Chiefs’ Fisher showed he could play with best at Senior Bowl
08/26/2013 12:00 AM
08/26/2013 12:08 AM
The moment of truth for Eric Fisher came the minute he stepped onto the practice field last January at the Senior Bowl in Mobile, Ala. Sure, Fisher had been a great offensive lineman at Central Michigan, where he dominated players from schools such as Bowling Green and Eastern Michigan.
Now, he would have to block pass rushers from the big schools, players who would get drafted and play in the NFL. And nothing changed. Fisher was again dominant, and in doing so answered the last remaining questions about his ability.
That’s when Fisher, in a draft short on stars at quarterback, pass rusher and other glamour positions, established himself as a serious contender to be the No. 1 overall pick.
“There was a huge buzz about him heading into the Senior Bowl because everybody has seen him do it against one level of competition and everybody wanted to see whether he could do it against another,” NFL Network analyst Mike Mayock said. “The Senior Bowl erased all of that with Fisher. He came in and he dominated that whole week and he did it in the one-on-one drills where weaknesses get exposed and he did it in team and he did it against all the big helmets: guys from LSU and Texas and Alabama and all those other helmets he came up against.
“It was hard for me to find a hole in this kid’s game. Once he eliminated the quality-of-competition question with the way he played in the Senior Bowl, there was no reason to think he wouldn’t be a perennial All-Pro.”
The Chiefs held that No. 1 overall pick and eventually drafted Fisher instead of, among others, Texas A&M tackle Luke Joeckel.
Joeckel played against major-college competition, first in the Big 12 and then in his final season in the SEC.
That might have given Joeckel the edge in the minds of coach Andy Reid and the Chiefs had Fisher not excelled at the Senior Bowl. Joeckel was drafted by Jacksonville with the second overall pick immediately after Fisher was chosen.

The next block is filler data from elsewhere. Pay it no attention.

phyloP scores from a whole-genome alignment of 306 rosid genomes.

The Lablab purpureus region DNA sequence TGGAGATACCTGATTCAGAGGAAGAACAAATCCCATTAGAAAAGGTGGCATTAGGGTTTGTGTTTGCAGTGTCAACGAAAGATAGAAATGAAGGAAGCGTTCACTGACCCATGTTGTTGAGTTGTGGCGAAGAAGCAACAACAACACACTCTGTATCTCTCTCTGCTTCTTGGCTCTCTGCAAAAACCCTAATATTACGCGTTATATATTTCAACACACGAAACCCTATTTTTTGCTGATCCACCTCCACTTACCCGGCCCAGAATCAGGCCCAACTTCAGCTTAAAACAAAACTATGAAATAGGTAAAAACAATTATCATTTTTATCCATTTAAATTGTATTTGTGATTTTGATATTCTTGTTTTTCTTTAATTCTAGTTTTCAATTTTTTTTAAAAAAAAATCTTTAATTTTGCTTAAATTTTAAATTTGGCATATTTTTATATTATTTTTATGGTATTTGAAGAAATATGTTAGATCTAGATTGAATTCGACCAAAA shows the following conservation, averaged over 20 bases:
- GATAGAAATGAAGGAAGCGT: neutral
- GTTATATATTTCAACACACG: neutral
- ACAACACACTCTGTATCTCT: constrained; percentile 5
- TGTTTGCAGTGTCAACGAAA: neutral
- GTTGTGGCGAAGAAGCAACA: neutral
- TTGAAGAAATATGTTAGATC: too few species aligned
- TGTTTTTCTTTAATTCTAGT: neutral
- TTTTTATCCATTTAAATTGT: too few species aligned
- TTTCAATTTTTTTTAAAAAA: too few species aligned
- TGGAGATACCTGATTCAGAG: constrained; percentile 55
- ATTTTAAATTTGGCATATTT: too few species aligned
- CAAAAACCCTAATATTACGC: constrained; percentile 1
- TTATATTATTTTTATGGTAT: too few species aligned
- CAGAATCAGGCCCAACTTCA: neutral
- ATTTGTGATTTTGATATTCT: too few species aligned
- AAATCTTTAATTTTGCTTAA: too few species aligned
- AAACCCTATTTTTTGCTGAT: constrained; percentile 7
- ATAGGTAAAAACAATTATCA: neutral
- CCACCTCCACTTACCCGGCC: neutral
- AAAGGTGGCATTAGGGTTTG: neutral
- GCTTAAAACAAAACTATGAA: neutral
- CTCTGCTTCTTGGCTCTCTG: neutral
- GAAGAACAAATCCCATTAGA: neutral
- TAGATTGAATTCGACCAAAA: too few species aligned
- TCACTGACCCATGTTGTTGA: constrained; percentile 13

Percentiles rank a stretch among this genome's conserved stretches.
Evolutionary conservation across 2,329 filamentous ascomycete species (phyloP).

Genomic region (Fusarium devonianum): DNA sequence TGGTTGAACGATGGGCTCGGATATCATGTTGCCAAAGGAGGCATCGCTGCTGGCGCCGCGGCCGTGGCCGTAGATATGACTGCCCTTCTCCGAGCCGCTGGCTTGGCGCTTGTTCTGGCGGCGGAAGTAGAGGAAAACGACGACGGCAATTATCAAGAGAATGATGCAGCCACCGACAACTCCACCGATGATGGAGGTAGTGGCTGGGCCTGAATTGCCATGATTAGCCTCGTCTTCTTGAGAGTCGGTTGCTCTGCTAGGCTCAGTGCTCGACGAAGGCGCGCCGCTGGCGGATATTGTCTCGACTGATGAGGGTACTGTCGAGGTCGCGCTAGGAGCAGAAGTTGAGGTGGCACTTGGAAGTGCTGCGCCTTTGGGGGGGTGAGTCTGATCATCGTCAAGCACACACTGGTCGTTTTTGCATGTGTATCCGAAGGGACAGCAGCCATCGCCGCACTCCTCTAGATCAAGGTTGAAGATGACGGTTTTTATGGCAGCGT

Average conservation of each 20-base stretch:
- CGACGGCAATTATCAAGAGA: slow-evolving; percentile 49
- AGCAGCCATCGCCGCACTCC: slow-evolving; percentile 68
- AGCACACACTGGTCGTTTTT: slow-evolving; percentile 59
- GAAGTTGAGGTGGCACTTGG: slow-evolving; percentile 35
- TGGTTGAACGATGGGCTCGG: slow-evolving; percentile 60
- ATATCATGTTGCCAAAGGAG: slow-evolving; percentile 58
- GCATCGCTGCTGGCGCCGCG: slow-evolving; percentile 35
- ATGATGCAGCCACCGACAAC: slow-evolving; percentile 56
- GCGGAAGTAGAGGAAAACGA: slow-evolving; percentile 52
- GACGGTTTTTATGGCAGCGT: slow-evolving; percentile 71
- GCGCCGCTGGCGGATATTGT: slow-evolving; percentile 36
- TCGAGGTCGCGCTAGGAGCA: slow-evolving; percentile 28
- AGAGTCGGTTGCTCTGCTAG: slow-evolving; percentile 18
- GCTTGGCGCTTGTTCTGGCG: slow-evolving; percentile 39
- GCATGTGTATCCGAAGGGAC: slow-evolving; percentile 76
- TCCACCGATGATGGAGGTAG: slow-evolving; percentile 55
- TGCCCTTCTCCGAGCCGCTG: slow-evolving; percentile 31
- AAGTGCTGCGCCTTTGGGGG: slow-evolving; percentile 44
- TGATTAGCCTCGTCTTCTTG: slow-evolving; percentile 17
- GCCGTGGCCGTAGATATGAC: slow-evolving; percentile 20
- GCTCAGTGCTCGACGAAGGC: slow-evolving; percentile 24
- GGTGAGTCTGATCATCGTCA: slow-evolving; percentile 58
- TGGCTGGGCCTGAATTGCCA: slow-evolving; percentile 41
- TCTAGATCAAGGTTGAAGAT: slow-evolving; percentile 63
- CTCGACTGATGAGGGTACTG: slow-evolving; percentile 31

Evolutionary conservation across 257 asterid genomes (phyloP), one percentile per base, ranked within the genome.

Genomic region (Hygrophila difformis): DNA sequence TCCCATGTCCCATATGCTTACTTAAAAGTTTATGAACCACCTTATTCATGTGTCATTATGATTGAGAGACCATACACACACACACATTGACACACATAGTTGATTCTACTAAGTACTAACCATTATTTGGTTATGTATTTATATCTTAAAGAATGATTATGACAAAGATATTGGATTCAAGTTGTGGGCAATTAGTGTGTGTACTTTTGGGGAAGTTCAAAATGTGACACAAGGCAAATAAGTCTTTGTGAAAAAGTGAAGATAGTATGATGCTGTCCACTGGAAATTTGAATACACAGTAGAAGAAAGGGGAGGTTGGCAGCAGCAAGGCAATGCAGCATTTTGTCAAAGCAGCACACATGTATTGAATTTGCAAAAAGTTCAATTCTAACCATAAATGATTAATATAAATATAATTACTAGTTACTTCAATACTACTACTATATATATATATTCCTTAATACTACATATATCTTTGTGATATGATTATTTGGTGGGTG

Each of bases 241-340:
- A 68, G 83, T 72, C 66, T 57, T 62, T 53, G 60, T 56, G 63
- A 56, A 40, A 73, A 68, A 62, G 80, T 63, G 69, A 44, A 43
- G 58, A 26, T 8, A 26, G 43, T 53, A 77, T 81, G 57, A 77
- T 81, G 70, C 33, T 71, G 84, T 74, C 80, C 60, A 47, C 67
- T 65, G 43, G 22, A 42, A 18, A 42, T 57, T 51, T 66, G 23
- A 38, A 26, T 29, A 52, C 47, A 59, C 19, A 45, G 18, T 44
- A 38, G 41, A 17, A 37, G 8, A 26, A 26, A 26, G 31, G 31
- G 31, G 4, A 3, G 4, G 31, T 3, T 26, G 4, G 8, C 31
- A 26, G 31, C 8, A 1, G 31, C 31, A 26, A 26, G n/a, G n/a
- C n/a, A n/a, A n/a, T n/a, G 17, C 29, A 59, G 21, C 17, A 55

“We went and visited him, watched all his workouts,” Reid said. “We watched their games. Eric got the opportunity to play against Iowa and Michigan State, which are large schools. I don’t want to slight the MAC conference. They have a good conference, too, that they play in, Division I football. I can tell you that and he has a Senior Bowl in there.
“Whatever he was presented with, he played against. So we went off of that, our evaluation as of him as a person, and we thought he was the best for this football team.”
Fisher might have approached the Senior Bowl with some apprehension. He was a small-time recruit who had no scholarship offer from any school in a major Division I conference.
But he played well when the Chippewas went up against those schools, so he never looked at the Senior Bowl as a major obstacle.
“I don’t ever have doubt in my mind,” he said. “No matter who I’m going against, I’m going to compete with them. At the Senior Bowl, you get the best college athletes down there, and I thought I did very well. I went there with the idea of taking care of business. I had the next level of competitor against me and I adjusted to that level.
“I think I’ve always known what type of player I am, what kind of competitor I am.”
Fisher has had an uneven start to his NFL career. He played well in the Chiefs’ preseason opener against New Orleans and then struggled the next week against San Francisco. He missed some practice time because of thumb and shoulder injuries.
It was predictable that Fisher, from a smaller college, would need some time to make a successful transition to the NFL.
“There’s a learning curve,” said right guard Jon Asamoah, who plays next to Fisher. “I’m there every day. I tell him when we run a play, ‘OK, Eric. In a game, this is how it’s going to unfold and this is the way we need to approach this.’
“Every day we learn something about each other. We learn to communicate a little better. He’s going to learn just like every rookie does.”
Had this been most typical years for the draft, Fisher might be playing for some team other than the Chiefs. The Chiefs entered the offseason looking for a starting quarterback, and traded for Alex Smith only after determining that none worthy of the first overall pick would be available in the draft.
In most years, that quarterback is available in the draft.
“You’d always like to have a quarterback with that first pick,” former Cowboys personnel director Gil Brandt said. “There’s no doubt about that.
“But Fisher was a solid choice for the Chiefs. They won’t have to look to replace him for a long time. There’s no question about him. They couldn’t have gone wrong with either of those guys, Fisher or Joeckel. But if the choice was mine, I’d have picked Fisher. I’m happy with either one of them. The thing that separates Fisher a little bit is that he has more room to grow. Joeckel is probably as good as he’s going to get.”
Mayock compared Fisher to Browns tackle Joe Thomas.
“Thomas has been to a few consecutive Pro Bowls for a bad team,” Mayock said. “Fisher is just like him. He’s long. He’s got good feet. He can bend and drive in the run game. It’s rare to get all of that in one player.
“Ten years from now, I’d be really disappointed if Eric Fisher didn’t play in six or seven Pro Bowls. He needs to be a dominant tackle — I don’t think it’s as important whether it’s left tackle or right tackle like it was in the old days — and I think he will be.”
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